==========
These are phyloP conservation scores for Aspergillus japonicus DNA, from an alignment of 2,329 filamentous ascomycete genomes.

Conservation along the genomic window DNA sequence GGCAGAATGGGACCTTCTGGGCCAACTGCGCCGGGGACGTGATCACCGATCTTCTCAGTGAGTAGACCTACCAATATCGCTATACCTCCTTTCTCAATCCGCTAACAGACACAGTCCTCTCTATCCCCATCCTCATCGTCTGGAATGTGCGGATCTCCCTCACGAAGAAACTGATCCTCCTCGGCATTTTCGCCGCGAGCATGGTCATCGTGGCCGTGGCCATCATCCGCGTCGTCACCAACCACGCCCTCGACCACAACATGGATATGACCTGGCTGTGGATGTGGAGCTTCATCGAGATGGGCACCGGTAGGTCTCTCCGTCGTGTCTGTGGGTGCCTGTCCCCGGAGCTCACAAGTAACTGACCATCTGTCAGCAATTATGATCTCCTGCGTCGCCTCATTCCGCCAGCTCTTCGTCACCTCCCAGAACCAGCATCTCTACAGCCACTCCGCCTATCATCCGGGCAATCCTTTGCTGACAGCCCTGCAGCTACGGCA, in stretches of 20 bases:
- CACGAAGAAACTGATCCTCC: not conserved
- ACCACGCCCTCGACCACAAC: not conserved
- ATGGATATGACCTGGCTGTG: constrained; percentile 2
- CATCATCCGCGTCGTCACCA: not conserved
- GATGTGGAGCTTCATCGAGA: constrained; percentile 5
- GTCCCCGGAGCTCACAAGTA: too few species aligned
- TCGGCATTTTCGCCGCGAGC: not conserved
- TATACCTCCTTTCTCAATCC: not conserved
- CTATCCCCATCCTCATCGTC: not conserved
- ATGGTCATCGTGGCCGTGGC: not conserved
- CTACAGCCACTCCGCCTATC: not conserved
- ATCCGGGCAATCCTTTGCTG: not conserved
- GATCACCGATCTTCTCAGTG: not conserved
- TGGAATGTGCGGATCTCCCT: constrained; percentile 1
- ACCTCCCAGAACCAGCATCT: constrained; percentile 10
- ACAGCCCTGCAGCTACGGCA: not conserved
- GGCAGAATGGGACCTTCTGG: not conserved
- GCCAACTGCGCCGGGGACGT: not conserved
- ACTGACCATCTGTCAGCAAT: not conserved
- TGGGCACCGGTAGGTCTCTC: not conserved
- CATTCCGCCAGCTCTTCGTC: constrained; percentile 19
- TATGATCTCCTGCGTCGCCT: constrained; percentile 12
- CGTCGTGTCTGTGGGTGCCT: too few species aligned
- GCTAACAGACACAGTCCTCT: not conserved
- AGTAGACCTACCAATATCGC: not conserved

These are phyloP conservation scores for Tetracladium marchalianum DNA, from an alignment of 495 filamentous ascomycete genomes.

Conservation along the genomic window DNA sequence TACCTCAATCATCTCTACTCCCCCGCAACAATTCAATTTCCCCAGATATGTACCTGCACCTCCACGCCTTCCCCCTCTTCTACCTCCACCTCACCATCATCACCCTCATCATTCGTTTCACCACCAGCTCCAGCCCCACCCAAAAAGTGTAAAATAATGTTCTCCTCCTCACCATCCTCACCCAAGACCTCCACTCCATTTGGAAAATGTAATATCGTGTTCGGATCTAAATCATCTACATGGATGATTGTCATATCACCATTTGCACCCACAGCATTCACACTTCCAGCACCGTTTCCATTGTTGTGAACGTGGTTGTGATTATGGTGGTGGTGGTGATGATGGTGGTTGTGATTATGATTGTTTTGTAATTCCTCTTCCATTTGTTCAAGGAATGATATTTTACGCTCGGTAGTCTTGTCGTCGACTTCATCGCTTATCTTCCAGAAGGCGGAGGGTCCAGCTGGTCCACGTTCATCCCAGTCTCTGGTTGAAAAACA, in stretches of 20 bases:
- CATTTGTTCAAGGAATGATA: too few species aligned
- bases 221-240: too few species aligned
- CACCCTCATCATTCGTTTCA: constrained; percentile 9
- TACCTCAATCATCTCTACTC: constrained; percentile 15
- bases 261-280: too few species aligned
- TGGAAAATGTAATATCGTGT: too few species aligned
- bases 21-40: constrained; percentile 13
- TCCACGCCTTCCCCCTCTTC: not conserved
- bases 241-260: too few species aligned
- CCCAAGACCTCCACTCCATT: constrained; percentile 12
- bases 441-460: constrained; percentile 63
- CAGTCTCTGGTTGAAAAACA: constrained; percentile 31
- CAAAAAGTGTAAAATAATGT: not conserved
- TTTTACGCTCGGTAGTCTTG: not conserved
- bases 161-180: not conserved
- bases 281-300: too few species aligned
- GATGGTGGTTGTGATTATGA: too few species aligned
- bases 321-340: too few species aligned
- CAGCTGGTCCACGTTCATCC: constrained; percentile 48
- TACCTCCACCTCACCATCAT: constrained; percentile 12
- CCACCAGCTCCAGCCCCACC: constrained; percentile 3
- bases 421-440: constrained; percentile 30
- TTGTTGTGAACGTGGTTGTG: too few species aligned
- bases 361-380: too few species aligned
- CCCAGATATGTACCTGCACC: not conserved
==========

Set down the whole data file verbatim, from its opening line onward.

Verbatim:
These are phyloP conservation scores for Aspergillus japonicus DNA, from an alignment of 2,329 filamentous ascomycete genomes.

Conservation along the genomic window DNA sequence GGCAGAATGGGACCTTCTGGGCCAACTGCGCCGGGGACGTGATCACCGATCTTCTCAGTGAGTAGACCTACCAATATCGCTATACCTCCTTTCTCAATCCGCTAACAGACACAGTCCTCTCTATCCCCATCCTCATCGTCTGGAATGTGCGGATCTCCCTCACGAAGAAACTGATCCTCCTCGGCATTTTCGCCGCGAGCATGGTCATCGTGGCCGTGGCCATCATCCGCGTCGTCACCAACCACGCCCTCGACCACAACATGGATATGACCTGGCTGTGGATGTGGAGCTTCATCGAGATGGGCACCGGTAGGTCTCTCCGTCGTGTCTGTGGGTGCCTGTCCCCGGAGCTCACAAGTAACTGACCATCTGTCAGCAATTATGATCTCCTGCGTCGCCTCATTCCGCCAGCTCTTCGTCACCTCCCAGAACCAGCATCTCTACAGCCACTCCGCCTATCATCCGGGCAATCCTTTGCTGACAGCCCTGCAGCTACGGCA, in stretches of 20 bases:
- CACGAAGAAACTGATCCTCC: not conserved
- ACCACGCCCTCGACCACAAC: not conserved
- ATGGATATGACCTGGCTGTG: constrained; percentile 2
- CATCATCCGCGTCGTCACCA: not conserved
- GATGTGGAGCTTCATCGAGA: constrained; percentile 5
- GTCCCCGGAGCTCACAAGTA: too few species aligned
- TCGGCATTTTCGCCGCGAGC: not conserved
- TATACCTCCTTTCTCAATCC: not conserved
- CTATCCCCATCCTCATCGTC: not conserved
- ATGGTCATCGTGGCCGTGGC: not conserved
- CTACAGCCACTCCGCCTATC: not conserved
- ATCCGGGCAATCCTTTGCTG: not conserved
- GATCACCGATCTTCTCAGTG: not conserved
- TGGAATGTGCGGATCTCCCT: constrained; percentile 1
- ACCTCCCAGAACCAGCATCT: constrained; percentile 10
- ACAGCCCTGCAGCTACGGCA: not conserved
- GGCAGAATGGGACCTTCTGG: not conserved
- GCCAACTGCGCCGGGGACGT: not conserved
- ACTGACCATCTGTCAGCAAT: not conserved
- TGGGCACCGGTAGGTCTCTC: not conserved
- CATTCCGCCAGCTCTTCGTC: constrained; percentile 19
- TATGATCTCCTGCGTCGCCT: constrained; percentile 12
- CGTCGTGTCTGTGGGTGCCT: too few species aligned
- GCTAACAGACACAGTCCTCT: not conserved
- AGTAGACCTACCAATATCGC: not conserved

These are phyloP conservation scores for Tetracladium marchalianum DNA, from an alignment of 495 filamentous ascomycete genomes.

Conservation along the genomic window DNA sequence TACCTCAATCATCTCTACTCCCCCGCAACAATTCAATTTCCCCAGATATGTACCTGCACCTCCACGCCTTCCCCCTCTTCTACCTCCACCTCACCATCATCACCCTCATCATTCGTTTCACCACCAGCTCCAGCCCCACCCAAAAAGTGTAAAATAATGTTCTCCTCCTCACCATCCTCACCCAAGACCTCCACTCCATTTGGAAAATGTAATATCGTGTTCGGATCTAAATCATCTACATGGATGATTGTCATATCACCATTTGCACCCACAGCATTCACACTTCCAGCACCGTTTCCATTGTTGTGAACGTGGTTGTGATTATGGTGGTGGTGGTGATGATGGTGGTTGTGATTATGATTGTTTTGTAATTCCTCTTCCATTTGTTCAAGGAATGATATTTTACGCTCGGTAGTCTTGTCGTCGACTTCATCGCTTATCTTCCAGAAGGCGGAGGGTCCAGCTGGTCCACGTTCATCCCAGTCTCTGGTTGAAAAACA, in stretches of 20 bases:
- CATTTGTTCAAGGAATGATA: too few species aligned
- bases 221-240: too few species aligned
- CACCCTCATCATTCGTTTCA: constrained; percentile 9
- TACCTCAATCATCTCTACTC: constrained; percentile 15
- bases 261-280: too few species aligned
- TGGAAAATGTAATATCGTGT: too few species aligned
- bases 21-40: constrained; percentile 13
- TCCACGCCTTCCCCCTCTTC: not conserved
- bases 241-260: too few species aligned
- CCCAAGACCTCCACTCCATT: constrained; percentile 12
- bases 441-460: constrained; percentile 63
- CAGTCTCTGGTTGAAAAACA: constrained; percentile 31
- CAAAAAGTGTAAAATAATGT: not conserved
- TTTTACGCTCGGTAGTCTTG: not conserved
- bases 161-180: not conserved
- bases 281-300: too few species aligned
- GATGGTGGTTGTGATTATGA: too few species aligned
- bases 321-340: too few species aligned
- CAGCTGGTCCACGTTCATCC: constrained; percentile 48
- TACCTCCACCTCACCATCAT: constrained; percentile 12
- CCACCAGCTCCAGCCCCACC: constrained; percentile 3
- bases 421-440: constrained; percentile 30
- TTGTTGTGAACGTGGTTGTG: too few species aligned
- bases 361-380: too few species aligned
- CCCAGATATGTACCTGCACC: not conserved